Life and Labor

Our occupation does not directly predict our demise, but where we work and how we live can, in part, determine how we die. Take for example the southerner farmer: long hours spent out of doors, under the blistering sun, takes a toll on the body; heavy machinery and draft animals can easily maim a man; and chemicals designed to fertilize and enrich the soil poison the lungs and skin.

Historic census records and death certificates, however, rarely distilled employment information into consistent, precise categories. Women worked as ‘laundresses’ and ‘washerwomen’ interchangeable. Men, meanwhile, could be ‘common workers,’ ‘laborers,’ or ‘general laborers.' Regardless of their designated status, all these men worked with their hands in physically demanding jobs; today we would consider them ‘blue-collar’ workers. To facilitate analysis, we have adjusted and compressed certain occupational categories:


A nineteenth-century illustration of an African-American barber shaving a white client.

Barber --> Either owning or working in a barbershop, these men -- most of whom were African American -- styled hair and trimmed beards for either white or Black patrons. A well-respected occupation in the nineteenth and early twentieth centuries, African-American barbers could accrue wealth or social prestige in the local community. Catering to a white clientele, Sam McQueen's barber shop, located near the Commercial Hotel in Athens, was described as “first class in every respect.” Following his death from nephritis in 1921, white southerners mourned his passing; his obituary stated: “in the death of Sam . . . the negro race lost two exemplary characters, and many people here will learn of the most recent death with renewed regret.”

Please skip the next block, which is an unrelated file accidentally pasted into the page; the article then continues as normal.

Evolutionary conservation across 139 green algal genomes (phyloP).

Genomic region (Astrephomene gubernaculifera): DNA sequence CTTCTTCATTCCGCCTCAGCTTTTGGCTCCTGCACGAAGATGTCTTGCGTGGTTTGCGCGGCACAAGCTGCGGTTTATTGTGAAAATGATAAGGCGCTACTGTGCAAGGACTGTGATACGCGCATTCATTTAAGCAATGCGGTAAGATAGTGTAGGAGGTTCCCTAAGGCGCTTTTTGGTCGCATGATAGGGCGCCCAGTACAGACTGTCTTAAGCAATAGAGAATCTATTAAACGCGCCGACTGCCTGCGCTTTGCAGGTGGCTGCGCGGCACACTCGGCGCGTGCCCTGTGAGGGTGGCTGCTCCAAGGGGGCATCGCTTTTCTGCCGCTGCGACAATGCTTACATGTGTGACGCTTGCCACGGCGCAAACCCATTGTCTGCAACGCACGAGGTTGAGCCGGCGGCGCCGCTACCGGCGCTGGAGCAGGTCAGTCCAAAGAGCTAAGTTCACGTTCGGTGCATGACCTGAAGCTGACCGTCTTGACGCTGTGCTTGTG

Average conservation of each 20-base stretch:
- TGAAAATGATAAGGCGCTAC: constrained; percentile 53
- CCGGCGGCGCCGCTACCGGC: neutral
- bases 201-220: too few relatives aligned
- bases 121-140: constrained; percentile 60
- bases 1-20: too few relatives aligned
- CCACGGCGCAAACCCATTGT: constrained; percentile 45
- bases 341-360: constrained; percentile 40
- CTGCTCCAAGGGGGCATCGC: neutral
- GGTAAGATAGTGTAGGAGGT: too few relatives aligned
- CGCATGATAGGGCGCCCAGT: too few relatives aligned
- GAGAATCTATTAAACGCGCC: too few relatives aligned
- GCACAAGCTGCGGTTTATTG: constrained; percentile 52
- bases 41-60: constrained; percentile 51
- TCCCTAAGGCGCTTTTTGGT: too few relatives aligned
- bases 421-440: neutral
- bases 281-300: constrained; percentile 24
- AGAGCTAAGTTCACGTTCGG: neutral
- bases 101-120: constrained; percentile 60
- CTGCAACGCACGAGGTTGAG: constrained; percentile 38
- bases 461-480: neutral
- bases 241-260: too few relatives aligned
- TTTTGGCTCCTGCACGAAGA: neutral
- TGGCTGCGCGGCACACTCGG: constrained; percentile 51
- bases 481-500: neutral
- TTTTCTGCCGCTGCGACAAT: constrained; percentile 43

Beautician --> "Hair dresser" or "Hairdresser." Catering to a female clientele base, beauticians cut and styled women's hair. Lacking the social prestige of male barbers, these women (African American and white) tended to make less than their male counterparts.

Child --> "Child" or "Infant." Infants and young children without a formal occupation. Some of these children were too young to attend school while others were of age but did not attend classes. This category contains both Black and white children in equal numbers. Felman Jordan, an African-American infant, was just twelve days old when she died suddenly at her parent's home on Macon Avenue. Many in this category are sadly similar to her: infants who died shortly after birth.

Clerk --> "Book keeper," "Dry Clerk," "Clerk in Bank," "Electric Clerk," or "Freight Clerk." Working in various businesses, clerks kept the books and processed transactions. Given the mathematical and literary skills required to succeed in this line of work, it was almost the exclusive purview of educated, white men. Born in 1859, Francis Epper recorded cotton purchases, sales, or shipments until he died from appendicitis in 1921.

Construction --> "Contract Plasterer" or "General Public Plasterer." A catch-all category for men who constructed buildings, both homes and businesses. Dave Hawkins, an African-American man, plastered homes as a contractor before his death in 1920.